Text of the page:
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AD 2015 Q4

This is the “not do” component. It is also somewhat harder to define. After all, who determines the duty to care and the non-compliance thereto in unique emergency situations? Still, this component is more likely to lead to a recovery of damages. Put differently, when you are under a legal duty to take reasonable care and you do not do it, then you could be held liable for damages that are directly caused by the breach of that duty. The key elements are “reasonable care” and “directly caused”. Let’s break that down, starting with directly caused. This means that the damages are linked directly to the failure to perform the reasonable duty. This is called a causal connection. In other words, there must be a connection between the duty not complied with and the damages. deep diving are so hazardous that it may well be better to only jeopardise the life of one individual rather than two. That is, of course, as long as no one is put at risk during the subsequent body recovery or rescue efforts! Well, as a qualified instructor and dive leader, I shall continue to teach and advocate the buddy system. I do not like the idea of diving alone anyway. I prefer to share the joys of diving with someone able to share the memories of the dive. To me, diving is, and remains, a team sport. Which introduces another consideration: How would the principle of duty to take care be applied to children who dive? Training agencies impose age and depth restrictions on children who enter the sport before the age of 14. Depending on the age and diving course, a child may be required to dive with an instructor or at least another adult dive buddy. If the adult were to get into trouble, the child would not be expected to meet the duty of care of another adult. He/she would be held to an age appropriate standard. What about all those waivers? As mentioned in the previous article, waivers define the boundaries of the self-imposed risk divers are willing to take by requiring that they acknowledge them. Waivers do not remove all the potential claims for negligence and non-compliance with a duty of care. As such, it is left to our courts to ultimately interpret the content of a waiver within the actual context of damage or injury.

RESEARCH, EDUCATION &

RESEARCH, EDUCATION & MEDICINE FROM THE MEDICAL LINE Timing Exercise and Diving DAN MEDICS AND RESEARCHERS ANSWER YOUR QUESTIONS ABOUT DIVE MEDICINE. is a dive professional supposed to stay in shape when Q:How we’re advised to avoid vigorous exercise within 24 hours of diving? What kind of exercise is recommended for a divemaster or instructor who dives daily? problem you describe is, unfortunately, something of an A:The intractable one. There is no easy solution. A compromise is almost always required. The simplest rule is that the highest-intensity exercise should be separated from diving, particularly from more extreme dives. Some runners run every day regardless of other activities. The first recommendation for such people is that they dive very conservatively. This advice is by itself a problem since it is difficult to quantify “conservative,” and the spirit of the recommendation is not generally understood in the diving community. Diving within the limits of a dive computer or table does not necessarily constitute conservatism. There are a variety of different limits, and many divers have developed symptoms while adhering to them. Computers or tables provide estimates for a variety of people and exposures based on limited input. A major challenge in appreciating the risk of decompression sickness (DCS) is its probabilistic nature. The fact that a diver might tolerate a given exposure once, twice or 10 times without incident doesn’t mean the exposure is safe. If DCS results from the 100th exposure, this is not an undeserved hit — the diver simply ended up on the wrong side of the probability line that day. Humans have a tendency to let good habits erode when nothing bad happens. We tend to increase our driving speed and push depth and/or time limits on dives. Furthermore, we often fail to appreciate that we are not being as conservative as we once were. This can lead to surprise when things go bad. This surprise can create a tendency to look for some factor to blame. With DCS, dehydration is often the scapegoat. The reality in most cases is that a similar state of hydration probably existed on many other dives. STEPHEN FRINK The real problem with this tendency is that it may encourage the diver to ignore the depth-time profile, which is by far the most important factor. While it can be comforting to identify a simple cause, it is a disservice to safety. The risk of DCS is affected by a large number of factors acting in complicated concert. True conservatism is required to increase the likelihood of consistently safe outcomes. The daily runner will have a sense of the normal pains and discomfort associated with his or her exercise. Atypical pain or discomfort in a diver will raise suspicion of a decompression injury. Again, the ideal choice for this person would be to limit diving to conservative exposures. The next best choice would be to fit in the intense physical activity as far from diving as possible. It is safest to limit physical activity to that with very low joint forces — the closer to diving, the lower the forces. Modest swimming, for example, involves much lower joint forces than running. Cycling can also involve lower joint forces than running. These are not absolutes, though. It is not enough to choose an activity that might have low joint forces; it is necessary to practice it in a way that ensures low joint forces. The practical approach is to separate physical activity from diving, with the lowest-intensity exercise closest to the diving. Swimming and walking typically produce less strain than intense cycling or running. High and repetitive joint forces should be minimized. The diver should be mindful of the activity level and honestly appraise the 60 | FALL 2015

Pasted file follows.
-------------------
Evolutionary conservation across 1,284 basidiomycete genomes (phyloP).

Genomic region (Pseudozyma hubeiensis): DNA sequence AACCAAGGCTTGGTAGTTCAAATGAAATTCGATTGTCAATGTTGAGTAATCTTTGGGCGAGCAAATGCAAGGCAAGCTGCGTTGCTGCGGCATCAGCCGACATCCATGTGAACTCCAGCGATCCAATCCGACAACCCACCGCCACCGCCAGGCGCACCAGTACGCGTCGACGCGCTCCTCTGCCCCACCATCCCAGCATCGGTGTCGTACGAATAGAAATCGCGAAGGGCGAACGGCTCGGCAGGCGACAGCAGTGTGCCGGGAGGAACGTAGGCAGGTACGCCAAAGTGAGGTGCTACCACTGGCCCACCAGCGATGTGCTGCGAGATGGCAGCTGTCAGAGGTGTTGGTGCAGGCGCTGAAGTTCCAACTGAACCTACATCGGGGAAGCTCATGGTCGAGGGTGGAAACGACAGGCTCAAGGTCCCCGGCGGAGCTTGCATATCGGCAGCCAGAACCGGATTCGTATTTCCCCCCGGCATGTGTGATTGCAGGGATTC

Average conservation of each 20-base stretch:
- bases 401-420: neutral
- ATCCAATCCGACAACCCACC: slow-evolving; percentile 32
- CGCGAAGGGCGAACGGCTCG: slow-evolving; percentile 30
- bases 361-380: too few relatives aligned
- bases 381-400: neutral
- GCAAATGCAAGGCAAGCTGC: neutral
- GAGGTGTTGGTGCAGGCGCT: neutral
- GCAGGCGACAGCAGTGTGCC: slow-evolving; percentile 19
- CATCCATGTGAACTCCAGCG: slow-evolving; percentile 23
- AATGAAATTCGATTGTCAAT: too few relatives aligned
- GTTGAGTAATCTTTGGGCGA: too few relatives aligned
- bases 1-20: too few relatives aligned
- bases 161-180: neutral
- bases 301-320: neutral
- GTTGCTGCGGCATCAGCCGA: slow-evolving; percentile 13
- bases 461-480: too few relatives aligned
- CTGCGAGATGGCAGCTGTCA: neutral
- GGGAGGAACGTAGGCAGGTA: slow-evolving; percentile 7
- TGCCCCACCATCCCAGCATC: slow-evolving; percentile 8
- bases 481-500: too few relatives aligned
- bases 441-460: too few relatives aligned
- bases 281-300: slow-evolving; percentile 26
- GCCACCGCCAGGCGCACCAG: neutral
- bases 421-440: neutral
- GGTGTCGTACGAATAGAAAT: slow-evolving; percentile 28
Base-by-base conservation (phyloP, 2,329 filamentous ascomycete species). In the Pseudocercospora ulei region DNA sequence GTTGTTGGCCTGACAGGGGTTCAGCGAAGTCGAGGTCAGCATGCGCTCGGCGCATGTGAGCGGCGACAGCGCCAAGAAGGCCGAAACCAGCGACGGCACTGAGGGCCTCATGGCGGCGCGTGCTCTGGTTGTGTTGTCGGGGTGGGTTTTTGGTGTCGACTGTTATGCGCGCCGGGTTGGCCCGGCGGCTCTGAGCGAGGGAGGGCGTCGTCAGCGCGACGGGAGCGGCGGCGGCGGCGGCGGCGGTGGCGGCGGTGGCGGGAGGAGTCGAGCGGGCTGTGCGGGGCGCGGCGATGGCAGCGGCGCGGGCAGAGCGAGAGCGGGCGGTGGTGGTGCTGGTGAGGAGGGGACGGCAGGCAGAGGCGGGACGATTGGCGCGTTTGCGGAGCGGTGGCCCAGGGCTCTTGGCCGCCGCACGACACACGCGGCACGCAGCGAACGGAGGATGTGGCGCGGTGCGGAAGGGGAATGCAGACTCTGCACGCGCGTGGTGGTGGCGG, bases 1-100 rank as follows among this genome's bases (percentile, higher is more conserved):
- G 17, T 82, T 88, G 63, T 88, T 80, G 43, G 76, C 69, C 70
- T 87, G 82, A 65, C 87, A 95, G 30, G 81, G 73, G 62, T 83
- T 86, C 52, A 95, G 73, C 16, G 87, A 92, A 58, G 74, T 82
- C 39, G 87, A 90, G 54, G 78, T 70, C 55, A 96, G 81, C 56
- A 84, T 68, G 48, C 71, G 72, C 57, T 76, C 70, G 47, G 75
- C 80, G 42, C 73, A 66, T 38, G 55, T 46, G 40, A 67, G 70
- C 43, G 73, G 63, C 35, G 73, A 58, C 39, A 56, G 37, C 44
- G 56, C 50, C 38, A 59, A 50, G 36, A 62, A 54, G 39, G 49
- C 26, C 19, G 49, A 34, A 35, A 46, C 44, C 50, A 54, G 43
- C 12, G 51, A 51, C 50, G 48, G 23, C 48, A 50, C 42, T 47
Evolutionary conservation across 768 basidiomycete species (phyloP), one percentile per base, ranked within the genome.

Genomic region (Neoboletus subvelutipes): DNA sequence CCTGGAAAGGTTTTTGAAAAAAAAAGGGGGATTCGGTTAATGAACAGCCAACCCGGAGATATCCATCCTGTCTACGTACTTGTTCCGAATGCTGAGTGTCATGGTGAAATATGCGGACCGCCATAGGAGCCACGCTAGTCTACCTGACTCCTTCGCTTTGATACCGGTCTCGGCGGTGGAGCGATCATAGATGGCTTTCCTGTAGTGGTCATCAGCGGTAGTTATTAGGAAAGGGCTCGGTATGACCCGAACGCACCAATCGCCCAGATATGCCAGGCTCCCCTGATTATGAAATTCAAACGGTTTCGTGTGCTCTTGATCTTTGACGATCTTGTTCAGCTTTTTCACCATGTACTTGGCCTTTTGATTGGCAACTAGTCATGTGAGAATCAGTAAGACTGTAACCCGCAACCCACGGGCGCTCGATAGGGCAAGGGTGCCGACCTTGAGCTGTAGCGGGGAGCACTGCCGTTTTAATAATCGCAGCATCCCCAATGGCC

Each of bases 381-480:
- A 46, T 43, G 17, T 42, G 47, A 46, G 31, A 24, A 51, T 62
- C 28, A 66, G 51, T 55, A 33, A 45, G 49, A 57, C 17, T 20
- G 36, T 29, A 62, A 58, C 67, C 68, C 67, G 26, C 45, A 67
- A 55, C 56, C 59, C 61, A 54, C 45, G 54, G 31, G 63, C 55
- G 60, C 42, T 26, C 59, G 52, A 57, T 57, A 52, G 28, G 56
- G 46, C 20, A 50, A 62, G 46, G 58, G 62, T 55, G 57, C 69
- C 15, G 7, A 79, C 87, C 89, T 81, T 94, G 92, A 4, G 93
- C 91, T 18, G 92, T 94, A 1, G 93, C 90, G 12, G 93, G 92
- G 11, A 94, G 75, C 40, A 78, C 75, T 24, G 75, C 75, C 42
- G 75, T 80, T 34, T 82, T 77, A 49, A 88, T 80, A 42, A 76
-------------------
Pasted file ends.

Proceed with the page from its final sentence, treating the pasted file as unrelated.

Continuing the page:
TM risk. By making small decisions that consistently favor the slightly safer option over the slightly more aggressive, an adequate safety buffer can be created. This is not a simple answer, but reality is messy. Exercise, especially intense exercise, can increase the effective decompression stress. If it is not avoided, an honest appraisal of conditions and actions is important to control the risk. If a problem does develop, it is best to skip the denial and blame phases. DCS can and does happen, often following dives that were assumed to be safe. Ultimately, each diver should appreciate the risks, work to control them and accept that diving involves complicated hazards. Getting bent should not be considered a personal failing. Being open to the possibility of DCS can start a diver down a very positive road of preparedness and action to reduce risk at every opportunity. Employ physical activity thoughtfully; ultimately the self-aware and self-critical (honest) diver will likely end up being the safest one. — Neal W. Pollock, Ph.D. 56 and in good health. Three years ago I had an idiopathic pulmonary embolism. Q:I’m I am no longer taking anticoagulant medication, and I remain very active. Can I dive? Pulmonary hypertension and other associated medical conditions may restrict your exercise tolerance. Certain medications can have side effects that might limit your ability to dive safely, so you should discuss all medications you take and your complete medical history with your doctor. A pulmonary embolism is a blockage of one of the arteries that carries blood to the lungs, usually caused by blood clots. JFALCETT/ISTOCKPHOTO.COM things need to be considered when A:Several evaluating fitness for diving after a pulmonary embolism. First is the cause, because it is important to determine the risk of recurrence. Determining this risk may be difficult in your case because your embolism was idiopathic (of unknown origin). Next the damage to the lung must be assessed. Scarring and/or adhesions may prevent proper gas exchange, making diving unsafe. DAN is not in a position to determine an individual’s fitness for diving; a physician must make that decision. The best way to begin the process of assessing your fitness to dive is to get a high-resolution spiral CT scan to determine if there is damage to the lung tissue. If there isn’t, and exercise tolerance is normal, diving can be considered. Finally, a camera that can’t leak! With colorful 13MP still images, full 1080p HD video, large LCD display and ultra wide fisheye lens – the flood-proof Micro HD camera offers everything needed to capture your incredible adventures above or below the surface. Micro HD 16GB // Micro HD+ 32GB + WiFi sealife-cameras.com facebook.com/SeaLifeCameras ALERTDIVER.COM | 61